An Asian Odyssey, Silversea-Style

The luxury line offers clients in-depth experiences in far-off places

By: Ana Figueroa

A silvery mist hovered over the water as we stepped gingerly across a wooden plank leading from our cruise ship to one of the famous red-sailed junks in Vietnam’s Ha Long Bay. As we pushed off, we watched as our elegant ship became a mere shadow in the impenetrable haze. It was a fitting image for the Silver Shadow, our ultra-luxurious home for a nine-day South China Sea Sojourn from Hong Kong to Laem Chabang, Thailand.

The excursion in Ha Long Bay was one of the complimentary Silversea Experiences the line offers guests, showcasing sites of unique cultural significance. Sailing slowly on the eerily still waters, we marveled at dramatic limestone formations that seemed to appear from nowhere. Legend says that dragons inhabit this place, deemed a World Heritage Site by UNESCO. But to the families living on small wooden fishing boats, the bay is also a lifeline. Multiple generations live in dwellings made up of several weathered boats lashed together. Some venture off for the day’s catch; others remain inside to cook; while others, mostly children, hang over the rails, peering with curiosity at outsiders. Sometimes it takes coaxing, but they usually smile and wave. It’s one of the small, but priceless pleasures of our Asian odyssey, Silversea-style.

Back onboard the Silver Shadow, we have all the comforts that Silversea’s all-inclusive cruising brings: an intimate 382-passenger vessel where our every whim is catered to, as well as marble-appointed suites, award-winning cuisine and service and a staff who remembers our names from past Silversea sailings. Our fellow passengers are primarily in their 50s, professionals and executives clearly used to the best. But this isn’t a stuffy or pretentious crowd. On the contrary, there’s an energy onboard, because this cruise is all about the itinerary and an in-depth experience in one of the world’s most fascinating regions.

Silversea is known for its attention to detail in shore excursions, and in Asia, they are first-rate. We visited ancient covered bridges, silk-making shops and historic marketplaces in Hoi An, Viet Nam, another World Heritage site still bearing the marks of Chinese, Japanese and European influences. A day trip to Saigon left our heads spinning somewhat literally. Motorcyclists swoop by so quickly that we were turning every which way as we dashed across streets in the commercial district. Lovely silk robes and intricately beaded purses were a bargain, but we passed on countless offers to try Saigon’s version of a streetside snack small birds dipped in batter and fried whole.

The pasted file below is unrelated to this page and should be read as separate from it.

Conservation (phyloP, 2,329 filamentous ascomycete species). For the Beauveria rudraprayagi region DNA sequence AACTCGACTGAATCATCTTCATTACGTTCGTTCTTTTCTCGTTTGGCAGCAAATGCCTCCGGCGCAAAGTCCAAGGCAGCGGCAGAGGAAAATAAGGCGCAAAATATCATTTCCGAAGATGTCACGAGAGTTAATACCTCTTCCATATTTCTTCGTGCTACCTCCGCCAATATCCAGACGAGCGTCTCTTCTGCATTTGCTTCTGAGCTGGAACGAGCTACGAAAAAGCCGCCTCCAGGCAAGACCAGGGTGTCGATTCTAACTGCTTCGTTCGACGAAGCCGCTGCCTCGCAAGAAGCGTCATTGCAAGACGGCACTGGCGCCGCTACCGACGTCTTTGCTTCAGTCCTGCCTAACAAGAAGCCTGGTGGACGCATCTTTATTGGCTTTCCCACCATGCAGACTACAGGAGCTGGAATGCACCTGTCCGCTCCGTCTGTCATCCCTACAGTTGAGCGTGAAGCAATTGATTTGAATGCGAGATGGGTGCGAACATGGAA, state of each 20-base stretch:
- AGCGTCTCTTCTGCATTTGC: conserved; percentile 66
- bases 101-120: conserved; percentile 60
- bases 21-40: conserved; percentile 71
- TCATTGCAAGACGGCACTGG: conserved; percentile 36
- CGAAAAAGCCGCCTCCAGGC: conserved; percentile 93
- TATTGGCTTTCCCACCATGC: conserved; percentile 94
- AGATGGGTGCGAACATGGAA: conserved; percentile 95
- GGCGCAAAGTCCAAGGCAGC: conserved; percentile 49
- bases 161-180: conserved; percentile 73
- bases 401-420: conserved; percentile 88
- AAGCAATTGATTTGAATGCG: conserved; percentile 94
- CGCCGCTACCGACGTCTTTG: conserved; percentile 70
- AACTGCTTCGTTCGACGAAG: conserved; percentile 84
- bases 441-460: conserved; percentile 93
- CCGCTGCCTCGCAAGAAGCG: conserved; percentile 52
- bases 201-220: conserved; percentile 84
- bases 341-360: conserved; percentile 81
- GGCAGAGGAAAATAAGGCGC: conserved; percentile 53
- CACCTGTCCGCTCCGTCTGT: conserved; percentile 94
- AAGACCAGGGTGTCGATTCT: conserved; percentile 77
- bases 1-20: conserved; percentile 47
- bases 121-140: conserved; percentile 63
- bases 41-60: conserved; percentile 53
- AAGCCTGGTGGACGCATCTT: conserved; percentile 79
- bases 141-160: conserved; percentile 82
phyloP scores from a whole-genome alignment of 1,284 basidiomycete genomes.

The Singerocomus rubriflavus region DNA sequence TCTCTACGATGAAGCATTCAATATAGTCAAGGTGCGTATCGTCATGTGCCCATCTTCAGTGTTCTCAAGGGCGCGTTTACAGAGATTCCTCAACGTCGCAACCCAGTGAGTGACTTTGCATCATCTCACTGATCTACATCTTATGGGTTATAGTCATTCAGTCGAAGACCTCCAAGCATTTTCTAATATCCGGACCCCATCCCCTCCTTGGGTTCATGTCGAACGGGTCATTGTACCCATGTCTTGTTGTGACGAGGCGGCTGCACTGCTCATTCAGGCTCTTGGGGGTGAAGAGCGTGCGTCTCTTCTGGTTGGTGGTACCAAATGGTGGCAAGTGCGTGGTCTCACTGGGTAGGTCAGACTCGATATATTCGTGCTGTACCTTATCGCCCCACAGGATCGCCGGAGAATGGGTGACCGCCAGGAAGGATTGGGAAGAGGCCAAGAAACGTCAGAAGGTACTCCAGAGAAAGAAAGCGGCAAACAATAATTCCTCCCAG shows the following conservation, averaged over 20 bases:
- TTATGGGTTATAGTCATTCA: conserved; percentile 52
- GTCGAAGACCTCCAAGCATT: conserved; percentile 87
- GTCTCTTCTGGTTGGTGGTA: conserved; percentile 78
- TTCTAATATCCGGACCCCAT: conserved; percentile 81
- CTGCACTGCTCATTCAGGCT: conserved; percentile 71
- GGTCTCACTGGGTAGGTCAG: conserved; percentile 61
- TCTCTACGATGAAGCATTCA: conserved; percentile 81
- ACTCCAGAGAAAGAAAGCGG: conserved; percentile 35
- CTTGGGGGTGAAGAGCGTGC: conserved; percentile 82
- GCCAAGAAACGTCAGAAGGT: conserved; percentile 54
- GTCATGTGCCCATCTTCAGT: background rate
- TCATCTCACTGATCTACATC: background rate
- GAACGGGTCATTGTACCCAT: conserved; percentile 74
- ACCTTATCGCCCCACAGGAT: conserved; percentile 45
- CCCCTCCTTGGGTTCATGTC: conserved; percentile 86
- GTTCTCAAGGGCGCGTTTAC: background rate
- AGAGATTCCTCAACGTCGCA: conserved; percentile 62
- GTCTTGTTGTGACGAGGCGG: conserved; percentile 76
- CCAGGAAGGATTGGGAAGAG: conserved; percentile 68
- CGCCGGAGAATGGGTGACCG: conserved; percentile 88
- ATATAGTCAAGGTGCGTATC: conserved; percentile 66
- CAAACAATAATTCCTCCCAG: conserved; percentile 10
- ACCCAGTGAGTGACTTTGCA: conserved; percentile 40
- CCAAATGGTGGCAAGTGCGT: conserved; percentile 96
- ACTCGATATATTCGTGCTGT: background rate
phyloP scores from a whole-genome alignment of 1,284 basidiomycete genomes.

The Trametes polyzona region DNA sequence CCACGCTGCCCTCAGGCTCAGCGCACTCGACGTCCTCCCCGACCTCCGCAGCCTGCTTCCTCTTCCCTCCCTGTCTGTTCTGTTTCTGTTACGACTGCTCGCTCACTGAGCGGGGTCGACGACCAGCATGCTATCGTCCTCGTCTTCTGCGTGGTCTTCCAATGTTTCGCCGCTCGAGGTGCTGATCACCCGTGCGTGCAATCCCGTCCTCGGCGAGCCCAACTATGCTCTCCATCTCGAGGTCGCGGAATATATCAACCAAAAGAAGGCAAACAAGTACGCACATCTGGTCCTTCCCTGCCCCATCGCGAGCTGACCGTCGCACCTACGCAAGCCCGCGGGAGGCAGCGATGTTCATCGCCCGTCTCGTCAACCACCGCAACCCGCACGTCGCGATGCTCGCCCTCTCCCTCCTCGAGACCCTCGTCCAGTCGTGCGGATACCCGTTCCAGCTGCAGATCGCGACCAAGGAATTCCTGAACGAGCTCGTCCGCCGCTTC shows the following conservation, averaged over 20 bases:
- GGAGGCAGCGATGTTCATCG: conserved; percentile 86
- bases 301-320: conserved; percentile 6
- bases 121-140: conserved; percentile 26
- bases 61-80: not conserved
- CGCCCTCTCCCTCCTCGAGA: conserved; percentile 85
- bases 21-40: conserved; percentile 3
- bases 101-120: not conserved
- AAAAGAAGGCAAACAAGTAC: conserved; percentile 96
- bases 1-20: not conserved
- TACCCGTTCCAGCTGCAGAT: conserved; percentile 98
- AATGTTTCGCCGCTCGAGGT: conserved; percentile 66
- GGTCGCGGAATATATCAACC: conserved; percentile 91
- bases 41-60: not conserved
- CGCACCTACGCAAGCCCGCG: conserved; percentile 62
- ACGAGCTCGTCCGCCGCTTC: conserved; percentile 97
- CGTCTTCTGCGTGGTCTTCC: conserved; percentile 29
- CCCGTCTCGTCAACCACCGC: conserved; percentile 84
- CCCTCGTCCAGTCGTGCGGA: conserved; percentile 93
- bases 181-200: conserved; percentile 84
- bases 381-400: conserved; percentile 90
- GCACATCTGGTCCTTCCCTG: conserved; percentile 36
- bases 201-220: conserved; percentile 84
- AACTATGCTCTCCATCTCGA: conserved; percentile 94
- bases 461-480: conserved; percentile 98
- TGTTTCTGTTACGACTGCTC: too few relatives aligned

In Thailand, off of Ko Samui, we chose a new Silversea shore excursion: a Traditional Thai Cooking class with a chef from the Nora Beach Resort and Spa, one of the island’s top resorts. We made our rounds in local markets in the morning, then donned chef’s toques and aprons to stir up a feast of deep-fried crabmeat stuffed into crab shells, Thai noodles and a chicken-and-coconut milk soup. There was just enough time to enjoy the island’s famous beaches before heading back.

Our South China Sea Sojourn happened to be a culinary cruise, in which the special guest was Raymond Blanc, the Michelin two-star chef/owner of Le Manoir aux Quat Saisons in Oxford, England. We loved getting to know the dashing chef and his handsome family and watching him interact with locals at markets. Another favorite was onboard lecturer Dr. Richard Atkins, who fascinated us each sea day with presentations about the history of the Vietnam conflict, putting it into more perspective than an entire college course.

After arriving in Laem Chabang, Thailand, we disembarked for an optional overland journey to Cambodia. After a few nights at the gorgeous Peninsula Hotel in Bangkok, we boarded a small jet to Siem Riep, Cambodia, where an even more amazing two days were in store. We visited yet another UNESCO World Heritage site, home to some of the most astonishing temples on the planet, including the mysterious Angkor Wat and Taprohm in the jungles of Siem Riep. Its temples have been overgrown with sinewy banyan and mahogany trees, a backdrop familiar to fans of Angelina Jolie’s “Tomb Raider” series.

Outside one temple, dozens of monkeys came scampering down from the trees once they spotted a fresh group of tourists. One of them was a tiny baby, no bigger than a small kitten, who cleverly snatched some fresh banana out from under his much larger cohorts. I would have given anything to take him home, but alas, I had to settle for a photo and the memory of another small, but priceless, pleasure.


Silversea’s Asia Sailings
From late November through March 2007, and in December 2007, Silversea will sail itineraries of nine to 16 days with calls in Singapore, China, Thailand, Malaysia, Indonesia and Vietnam. On certain voyages, Silversea is offering special savings from 15 to 50 percent.

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